Innovations that emerged during the ‘Green Revolution’ led to a steady rise in agricultural output across the globe (Tilman et al., 2002). These gains were driven principally by the development of new crop varieties and through the increased use of inputs, namely synthetic fertilizer and pesticides. The benefits of these inputs to crop productivity are clear and well documented, as are the negative impacts on the adjoining environment. Agricultural pollutants can influence natural non-target plant populations in close proximity via direct contact (e.g., spray drift), or may affect a much larger area via groundwater contamination (Moss, 2008).

Fertilizer

The global demand for fertilizer nutrients (N, P2O5, and K2O) has increased steadily since the 1960s, and is predicted to increase from 184.02 million tons in 2015 to over 200 million tons in 2020 (Food and Agriculture Organization [FAO], 2017). It has long been recognized that nutrient state influences meiotic processes. One of the first studies used a sterile F1 hybrid between Gilia millefoliata and G. achilleaefolia, and observed that plants grown in rich loam had consistently higher bivalent frequencies, more chiasmata per bivalent on average, and fewer anaphase bridges than those grown in sand (Grant, 1953). Later, Griffing and Langridge (1963) determined the optimal growth conditions for elevated levels of recombination in tomato, a key component in commercial breeding programs. They observed that the CO frequency for a known interval decreased from 17 to 6% over a 6 months period during which no additional fertilizer was supplied. Subsequent addition of fertilizer restored the CO frequency to 12%, implying that nutrient-rich conditions enhance the rate of CO (Griffing and Langridge, 1963).

Subsequent investigations used a more systematic approach in order to isolate particular components, which had the greatest influence on meiosis. In an early example of such an approach, Law (1963) determined the influence of high and low concentrations of potassium and calcium on chiasma frequency in Lolium temulentum grown at both 20 and 30°C. High potassium increased chiasma frequency at both temperatures, and reduced its variance in the high temperature regime (Law, 1963). Bennett and Rees (1970) observed subsequently the same phenomena in rye (Secale cereale) grown under high phosphate conditions, recording higher chiasma frequencies and lower variance compared with controls. One of the most detailed studies of the effects of phosphate was conducted in Arabidopsis by comparing the recombination rate between pairs of genes conferring resistance to kanamycin and hygromycin (Barth et al., 2000). Under 10-fold higher levels of phosphate, recombination between loci on chromosomes 1 and 2 was significantly reduced, whilst intervals on chromosomes 4 and 5 showed minor, non-significant increases in recombination.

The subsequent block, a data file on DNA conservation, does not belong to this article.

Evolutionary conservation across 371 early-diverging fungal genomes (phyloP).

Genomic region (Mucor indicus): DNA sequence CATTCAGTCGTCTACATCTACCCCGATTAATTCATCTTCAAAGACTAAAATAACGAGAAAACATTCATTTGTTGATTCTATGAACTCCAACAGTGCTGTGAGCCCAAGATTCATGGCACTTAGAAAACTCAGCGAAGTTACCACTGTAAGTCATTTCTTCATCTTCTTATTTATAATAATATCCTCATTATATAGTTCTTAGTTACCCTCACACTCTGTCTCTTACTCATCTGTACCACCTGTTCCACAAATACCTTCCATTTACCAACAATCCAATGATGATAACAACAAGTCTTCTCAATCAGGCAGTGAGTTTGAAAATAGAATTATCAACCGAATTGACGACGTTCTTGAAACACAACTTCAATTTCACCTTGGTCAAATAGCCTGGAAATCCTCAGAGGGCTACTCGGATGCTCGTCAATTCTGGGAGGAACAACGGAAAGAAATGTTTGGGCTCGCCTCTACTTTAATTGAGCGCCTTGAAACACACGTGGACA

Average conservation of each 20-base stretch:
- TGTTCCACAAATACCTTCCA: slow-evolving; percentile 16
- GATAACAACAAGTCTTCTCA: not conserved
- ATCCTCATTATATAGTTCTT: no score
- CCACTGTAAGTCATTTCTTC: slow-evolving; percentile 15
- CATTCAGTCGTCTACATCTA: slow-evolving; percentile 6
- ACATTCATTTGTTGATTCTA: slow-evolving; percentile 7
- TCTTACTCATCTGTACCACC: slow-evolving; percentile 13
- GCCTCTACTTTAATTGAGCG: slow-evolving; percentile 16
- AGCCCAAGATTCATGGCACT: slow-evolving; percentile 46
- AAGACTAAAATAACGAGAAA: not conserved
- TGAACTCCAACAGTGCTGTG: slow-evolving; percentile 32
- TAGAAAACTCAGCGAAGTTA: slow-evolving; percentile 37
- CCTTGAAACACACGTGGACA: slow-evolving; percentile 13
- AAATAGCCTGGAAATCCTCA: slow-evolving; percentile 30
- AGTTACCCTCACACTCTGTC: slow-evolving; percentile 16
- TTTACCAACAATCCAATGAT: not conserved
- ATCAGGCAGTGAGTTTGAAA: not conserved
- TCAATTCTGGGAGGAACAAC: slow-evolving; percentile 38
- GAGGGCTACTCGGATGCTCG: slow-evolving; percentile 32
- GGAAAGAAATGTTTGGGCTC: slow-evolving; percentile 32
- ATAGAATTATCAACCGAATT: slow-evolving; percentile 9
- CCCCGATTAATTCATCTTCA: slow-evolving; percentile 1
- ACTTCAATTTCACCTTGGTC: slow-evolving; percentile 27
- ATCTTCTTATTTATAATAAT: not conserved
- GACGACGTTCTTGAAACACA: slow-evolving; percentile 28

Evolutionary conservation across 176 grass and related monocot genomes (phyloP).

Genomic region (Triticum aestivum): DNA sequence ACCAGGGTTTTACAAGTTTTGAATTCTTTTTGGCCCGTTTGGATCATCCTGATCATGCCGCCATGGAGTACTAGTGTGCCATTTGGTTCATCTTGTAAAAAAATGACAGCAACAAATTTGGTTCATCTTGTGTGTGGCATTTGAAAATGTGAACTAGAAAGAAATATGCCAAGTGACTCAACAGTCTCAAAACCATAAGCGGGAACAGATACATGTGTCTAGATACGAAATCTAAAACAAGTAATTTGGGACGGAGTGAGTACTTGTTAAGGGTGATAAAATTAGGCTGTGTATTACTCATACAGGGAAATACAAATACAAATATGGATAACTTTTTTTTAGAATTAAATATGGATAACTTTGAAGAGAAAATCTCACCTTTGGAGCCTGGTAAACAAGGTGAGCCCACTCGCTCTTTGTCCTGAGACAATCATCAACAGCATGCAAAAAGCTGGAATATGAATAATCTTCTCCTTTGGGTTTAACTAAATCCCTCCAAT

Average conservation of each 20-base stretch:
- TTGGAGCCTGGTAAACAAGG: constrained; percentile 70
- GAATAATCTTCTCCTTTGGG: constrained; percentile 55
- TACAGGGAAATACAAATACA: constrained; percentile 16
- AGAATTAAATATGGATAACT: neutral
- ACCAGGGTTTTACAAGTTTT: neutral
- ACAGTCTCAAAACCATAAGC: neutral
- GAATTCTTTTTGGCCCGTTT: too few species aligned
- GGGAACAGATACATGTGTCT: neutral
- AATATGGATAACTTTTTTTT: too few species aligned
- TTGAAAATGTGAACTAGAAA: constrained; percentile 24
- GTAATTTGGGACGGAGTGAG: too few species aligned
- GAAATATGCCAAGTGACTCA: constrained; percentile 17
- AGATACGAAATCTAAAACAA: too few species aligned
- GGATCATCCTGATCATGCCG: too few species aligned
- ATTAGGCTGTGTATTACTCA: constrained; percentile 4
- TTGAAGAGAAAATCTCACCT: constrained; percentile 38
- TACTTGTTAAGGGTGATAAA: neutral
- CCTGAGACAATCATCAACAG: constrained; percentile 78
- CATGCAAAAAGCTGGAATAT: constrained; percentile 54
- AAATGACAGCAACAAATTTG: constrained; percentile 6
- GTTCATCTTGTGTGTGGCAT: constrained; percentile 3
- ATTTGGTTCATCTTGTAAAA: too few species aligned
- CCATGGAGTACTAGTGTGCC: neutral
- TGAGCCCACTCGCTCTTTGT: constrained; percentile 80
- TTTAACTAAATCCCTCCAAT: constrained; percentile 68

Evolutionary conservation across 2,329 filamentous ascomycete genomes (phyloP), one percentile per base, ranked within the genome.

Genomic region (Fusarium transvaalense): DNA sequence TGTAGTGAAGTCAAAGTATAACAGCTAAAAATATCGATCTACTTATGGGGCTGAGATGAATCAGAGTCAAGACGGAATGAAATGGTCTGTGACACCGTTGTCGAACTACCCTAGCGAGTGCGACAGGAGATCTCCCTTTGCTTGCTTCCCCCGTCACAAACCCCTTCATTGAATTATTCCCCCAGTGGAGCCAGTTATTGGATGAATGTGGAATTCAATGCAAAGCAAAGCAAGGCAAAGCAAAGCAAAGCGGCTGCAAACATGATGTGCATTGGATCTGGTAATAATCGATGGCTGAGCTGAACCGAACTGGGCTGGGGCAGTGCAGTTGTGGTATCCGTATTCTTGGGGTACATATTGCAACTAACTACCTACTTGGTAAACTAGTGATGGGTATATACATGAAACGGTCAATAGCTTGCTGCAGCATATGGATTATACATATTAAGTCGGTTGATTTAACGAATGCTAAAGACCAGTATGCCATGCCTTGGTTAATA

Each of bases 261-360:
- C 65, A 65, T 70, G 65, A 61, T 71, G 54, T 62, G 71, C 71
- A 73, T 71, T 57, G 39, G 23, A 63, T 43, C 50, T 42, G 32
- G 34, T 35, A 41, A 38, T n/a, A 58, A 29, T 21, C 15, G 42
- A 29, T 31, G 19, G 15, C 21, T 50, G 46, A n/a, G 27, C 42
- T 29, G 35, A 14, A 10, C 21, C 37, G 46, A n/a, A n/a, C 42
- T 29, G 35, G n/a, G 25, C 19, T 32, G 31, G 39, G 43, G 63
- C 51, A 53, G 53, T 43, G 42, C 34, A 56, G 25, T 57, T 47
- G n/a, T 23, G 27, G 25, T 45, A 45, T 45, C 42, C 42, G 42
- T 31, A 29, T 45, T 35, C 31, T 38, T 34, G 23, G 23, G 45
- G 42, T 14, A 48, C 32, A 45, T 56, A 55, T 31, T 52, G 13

High phosphate also has a notable effect on a desynaptic barley mutant, enhancing the formation of chiasmata to 10.6 per cell compared to 7.7 for the control (Fedak, 1973). In a subsequent study, Dhesi (1975) noted a significant increase in chiasmata at metaphase I in a desynaptic mutant of pearl millet (Pennisetum glaucum) subjected to elevated levels of phosphate or potassium. However, elevated phosphate does not influence recombination in all species, such as soybean (G. max) (Hanson, 1961).

All of the studies described above used diploid plant species. However, Grant (1953) reported that bivalent frequency dramatically increases in a neoallotetraploid formed from the hybridisation between G. millefoliata and G. achilleaefolia when watered with a solution of mineral nutrients. Autotetraploid rye grown in Hoagland’s solution II containing nitrogen has a higher quadrivalent frequency, at the expense of bivalent formation, and the same number of chiasmata compared to plants grown without nitrogen (Hossain, 1978). More recently, Hoagland’s solution has also been shown the significantly increase CO formation in wheat and wheat-rye hybrids lacking the Ph1 locus, which suppresses COs between homoeologs (Martín et al., 2017). A subsequent study showed that the magnesium in the Hoagland’s solution was responsible for the observed phenotype (Rey et al., 2018).

Pesticides

Crop protection agrochemicals are another cornerstone of modern agriculture and are essential for minimizing yield losses. In 2015 alone, a total of 2,752,759 tons of active product was applied to crops globally, predominantly as herbicides, fungicides, and insecticides (Food and Agriculture Organization [FAO], 20182). The influence of each of these pesticides groups on meiosis has been assessed (Sharma and Panneerselvam, 1990) and key examples are highlighted below.